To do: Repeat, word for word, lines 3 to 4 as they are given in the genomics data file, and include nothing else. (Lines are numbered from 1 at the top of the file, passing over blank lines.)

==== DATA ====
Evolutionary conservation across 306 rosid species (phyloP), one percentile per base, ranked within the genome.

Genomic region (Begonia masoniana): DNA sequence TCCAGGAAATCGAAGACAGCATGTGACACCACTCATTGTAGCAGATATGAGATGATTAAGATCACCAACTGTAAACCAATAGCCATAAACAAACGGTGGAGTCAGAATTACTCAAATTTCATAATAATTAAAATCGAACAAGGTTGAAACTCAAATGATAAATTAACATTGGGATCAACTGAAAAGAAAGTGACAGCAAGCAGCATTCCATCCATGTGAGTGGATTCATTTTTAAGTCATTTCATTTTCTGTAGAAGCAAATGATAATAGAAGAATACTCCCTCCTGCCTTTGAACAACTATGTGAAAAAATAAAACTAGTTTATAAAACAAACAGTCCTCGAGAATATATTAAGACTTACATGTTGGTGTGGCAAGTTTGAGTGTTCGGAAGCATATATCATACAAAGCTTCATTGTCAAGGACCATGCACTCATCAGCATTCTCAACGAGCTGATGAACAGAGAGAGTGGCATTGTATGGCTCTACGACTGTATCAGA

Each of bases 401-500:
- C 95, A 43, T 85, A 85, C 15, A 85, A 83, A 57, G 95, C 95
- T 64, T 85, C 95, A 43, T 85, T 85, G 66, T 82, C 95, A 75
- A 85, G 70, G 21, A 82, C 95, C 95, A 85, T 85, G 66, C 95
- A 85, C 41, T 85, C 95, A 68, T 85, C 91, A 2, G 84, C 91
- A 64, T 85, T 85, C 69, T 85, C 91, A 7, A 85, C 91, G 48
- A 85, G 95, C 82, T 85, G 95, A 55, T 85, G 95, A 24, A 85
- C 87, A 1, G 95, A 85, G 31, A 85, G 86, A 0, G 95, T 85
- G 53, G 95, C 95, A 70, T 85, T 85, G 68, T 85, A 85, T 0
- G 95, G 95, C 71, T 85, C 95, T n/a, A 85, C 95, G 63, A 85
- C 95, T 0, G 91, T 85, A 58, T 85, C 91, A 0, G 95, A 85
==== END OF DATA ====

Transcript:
Each of bases 401-500:
- C 95, A 43, T 85, A 85, C 15, A 85, A 83, A 57, G 95, C 95